Trump won! #NuclearMAGA
You know what makes a great gift?
Eldritch, gonzo, science-fantasy, post-apocalypse with a side of humor, sleaze, and pop-culture references!
It seems like every day I'm hearing about someone's Cha'alt campaign, how much they love an adventure, random table, or optional rule... one of the Cha'alt books, or the entire trilogy.
Before I forget, have you acquired your FREE gift of Cha'alt Criterion?
Cha'alt is the anti-WotC D&D. The thing defies conventional everything!
It's never going to be as popular as what you can find on the shelves of your local game store. It's never going to have the appeal of authentic medieval whatever. It's never going to satisfy the gamers who need a thousand pages of rules, nor gamers who prefer slick Scandinavian death-metal graphics and 5 sentences per page.
However, Cha'alt is perfect for mixing, matching, and blending with your favorite OSR thing! How else are you going to achieve that perfect Carcosa Dark Sun Star Wars Dune ripoff you wish was on late-night skinemax vibe?
Here's the latest YouTube review to whet your appetite!
Cha'alt exists for an exclusive and discerning clientele who want something weird and fun and awesome! Without further ado, let's get to the crazy insane holiday deals, shall we?
Between now and Xma'as (December 25th), I'm selling...
Take a look at the kind of trash you find in the exhibition hall sewer! Wow, the things you see when you leave your xxxtra flush porta-potty at home [shaking my tentacle].
Just before leaving Game Hole Con, I chatted a bit with Bad Mike and Jeffery Talanian. Just catching up after a long weekend of gaming. Jeffery mentioned a panel with Ed Greenwood and how he's been working on his Forgotten Realms campaign setting since he was 5 or something.
The strong desire, bordering on need, came to me awhile ago, but hearing that only solidified another layer... I'm never leaving Cha'alt. Cha'alt is my RPG home, and I want to keep creating in that eldritch, gonzo, science-fantasy, post-apocalypse sandbox for the rest of my days.
If 5 years of running games in the same world gets you this far [pretend I'm showing you a tentacle and measuring about halfway up], just imagine what 20 years would be like? Now, I'm imagining it [no, I don't actually have a tentacle in front of me... nor do I know what it's like to GM in the same campaign setting for more than 5 years].
My guess is that the answer would be... awesomeness that's commensurate with the wild, untamed joy of PSYCHOCOSM !!! That's what I intend to do, and if you'll stick with me, you can both share in the strange and wonderful awesomeness that is Cha'a'lt, as well as, discover whatever insights I might glean from that particular struggle.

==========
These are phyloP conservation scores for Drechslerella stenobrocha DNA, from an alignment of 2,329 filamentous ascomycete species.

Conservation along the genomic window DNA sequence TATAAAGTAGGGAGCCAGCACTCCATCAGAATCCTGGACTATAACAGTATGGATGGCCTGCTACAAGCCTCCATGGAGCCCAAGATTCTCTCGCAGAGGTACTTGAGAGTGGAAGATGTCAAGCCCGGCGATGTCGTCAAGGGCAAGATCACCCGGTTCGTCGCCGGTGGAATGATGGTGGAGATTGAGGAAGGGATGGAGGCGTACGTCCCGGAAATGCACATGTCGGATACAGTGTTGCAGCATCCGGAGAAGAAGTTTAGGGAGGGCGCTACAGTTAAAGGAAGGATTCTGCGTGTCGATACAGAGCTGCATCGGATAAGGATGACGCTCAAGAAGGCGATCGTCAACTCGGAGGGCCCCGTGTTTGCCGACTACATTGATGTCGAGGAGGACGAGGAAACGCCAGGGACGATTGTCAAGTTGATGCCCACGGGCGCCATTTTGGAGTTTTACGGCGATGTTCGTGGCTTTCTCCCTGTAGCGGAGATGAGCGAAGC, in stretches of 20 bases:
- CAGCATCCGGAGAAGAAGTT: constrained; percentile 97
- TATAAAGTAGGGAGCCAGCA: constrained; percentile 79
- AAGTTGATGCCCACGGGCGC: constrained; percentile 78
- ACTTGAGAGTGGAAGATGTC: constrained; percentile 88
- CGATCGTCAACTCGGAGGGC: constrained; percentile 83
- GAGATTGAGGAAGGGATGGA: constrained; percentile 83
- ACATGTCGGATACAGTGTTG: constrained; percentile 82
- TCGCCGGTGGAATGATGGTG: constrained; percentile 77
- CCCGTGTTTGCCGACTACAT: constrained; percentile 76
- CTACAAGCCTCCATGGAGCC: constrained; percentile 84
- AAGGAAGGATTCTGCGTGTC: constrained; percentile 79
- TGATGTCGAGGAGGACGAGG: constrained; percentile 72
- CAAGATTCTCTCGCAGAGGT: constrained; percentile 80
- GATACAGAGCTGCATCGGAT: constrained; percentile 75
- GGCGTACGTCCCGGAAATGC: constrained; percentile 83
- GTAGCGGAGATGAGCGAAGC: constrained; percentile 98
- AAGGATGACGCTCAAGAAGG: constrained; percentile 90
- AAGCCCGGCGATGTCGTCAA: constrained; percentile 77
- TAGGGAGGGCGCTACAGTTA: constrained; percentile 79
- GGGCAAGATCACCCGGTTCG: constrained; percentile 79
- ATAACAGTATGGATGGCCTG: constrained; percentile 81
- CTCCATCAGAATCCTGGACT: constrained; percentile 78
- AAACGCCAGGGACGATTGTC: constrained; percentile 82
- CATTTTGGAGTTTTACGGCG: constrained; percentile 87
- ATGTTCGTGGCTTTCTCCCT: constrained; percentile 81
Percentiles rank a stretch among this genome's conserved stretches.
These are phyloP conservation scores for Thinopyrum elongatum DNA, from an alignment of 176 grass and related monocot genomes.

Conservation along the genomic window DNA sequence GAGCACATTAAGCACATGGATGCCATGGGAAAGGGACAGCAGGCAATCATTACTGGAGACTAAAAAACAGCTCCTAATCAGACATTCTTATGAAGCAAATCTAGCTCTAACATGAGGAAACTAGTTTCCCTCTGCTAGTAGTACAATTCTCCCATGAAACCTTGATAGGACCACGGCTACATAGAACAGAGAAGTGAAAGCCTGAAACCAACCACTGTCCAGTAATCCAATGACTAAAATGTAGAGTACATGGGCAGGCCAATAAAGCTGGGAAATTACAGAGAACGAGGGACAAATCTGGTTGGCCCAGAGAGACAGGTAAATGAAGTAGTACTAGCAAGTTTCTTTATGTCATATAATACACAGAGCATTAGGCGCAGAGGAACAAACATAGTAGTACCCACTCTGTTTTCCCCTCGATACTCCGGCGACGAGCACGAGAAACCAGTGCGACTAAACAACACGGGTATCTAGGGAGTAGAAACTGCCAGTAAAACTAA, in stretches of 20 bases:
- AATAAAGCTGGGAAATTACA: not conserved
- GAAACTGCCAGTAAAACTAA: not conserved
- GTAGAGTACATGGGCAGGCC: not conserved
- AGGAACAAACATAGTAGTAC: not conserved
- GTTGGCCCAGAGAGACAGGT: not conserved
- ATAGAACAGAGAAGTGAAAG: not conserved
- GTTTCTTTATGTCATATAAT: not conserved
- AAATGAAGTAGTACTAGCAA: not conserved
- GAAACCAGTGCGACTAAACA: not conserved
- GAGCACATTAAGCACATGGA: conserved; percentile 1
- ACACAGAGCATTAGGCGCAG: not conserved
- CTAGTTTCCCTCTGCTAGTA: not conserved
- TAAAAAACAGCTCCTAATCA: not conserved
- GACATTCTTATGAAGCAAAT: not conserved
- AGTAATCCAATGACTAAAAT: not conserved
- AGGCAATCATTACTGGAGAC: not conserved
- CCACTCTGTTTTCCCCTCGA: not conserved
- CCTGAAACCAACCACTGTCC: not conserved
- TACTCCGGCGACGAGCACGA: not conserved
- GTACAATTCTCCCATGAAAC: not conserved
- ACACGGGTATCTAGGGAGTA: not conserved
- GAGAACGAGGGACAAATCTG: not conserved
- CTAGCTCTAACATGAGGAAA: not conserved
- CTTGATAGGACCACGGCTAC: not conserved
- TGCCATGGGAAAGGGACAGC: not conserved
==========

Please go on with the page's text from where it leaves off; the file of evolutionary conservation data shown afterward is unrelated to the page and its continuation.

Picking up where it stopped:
Because make no mistake, it's not all fun and games. Well, yeah, it is... but also no. It is fun, and we are talking about games, but there's work that goes into it, too. And discipline. The mind wanders, attention wavers, we get pulled here and there, sidetracked, distracted; always something fresh to pursue. It takes a certain amount of dedication and focus to stay put and work within the boundaries set out for you, that you set out for yourself years (perhaps decades) ago.
I want to use the phrase "conscious suffering", but again, it's not suffering in the usual sense of the word. If you add up all the hours of imagining, planning, writing, revising, proofreading, finding artwork, and running games, we're talking about a thousand hours of work. And it hasn't all been a cakewalk. Hence the suffering. But I do it intentionally, consciously. In fact, I welcome it.
A man has to have a special plan, a calling, something that gives his life meaning (aside from the usual suspects, of course... family, survival, religion, etc.) If you run from every kind of suffering, you won't be inconvenienced as much, but what will you have to show for yourself when it's all said and done?
Alright, enough philosophizing, how was the Game Hole convention, hoss?
Pretty fucking awesome! Yeah, no real complaints. I gave myself an ideal schedule... a 4-hour game Friday at 10 - 2pm, two 3-hour games on Saturday with a couple hours for lunch in-between, and a 4-hour game to close things off on Sunday, same time slot as Friday.
And what were the games like? Pretty magical... spectacular, you might say! In fact, I was surprised how "game" everyone was. I couldn't be sure if it was me or Cha'alt or the players themselves (probably a combination of all three), but there was humor, pop-culture references, sleaze, and the kind of scary, gross-out horror movie exploitation shit that you don't get to see very often.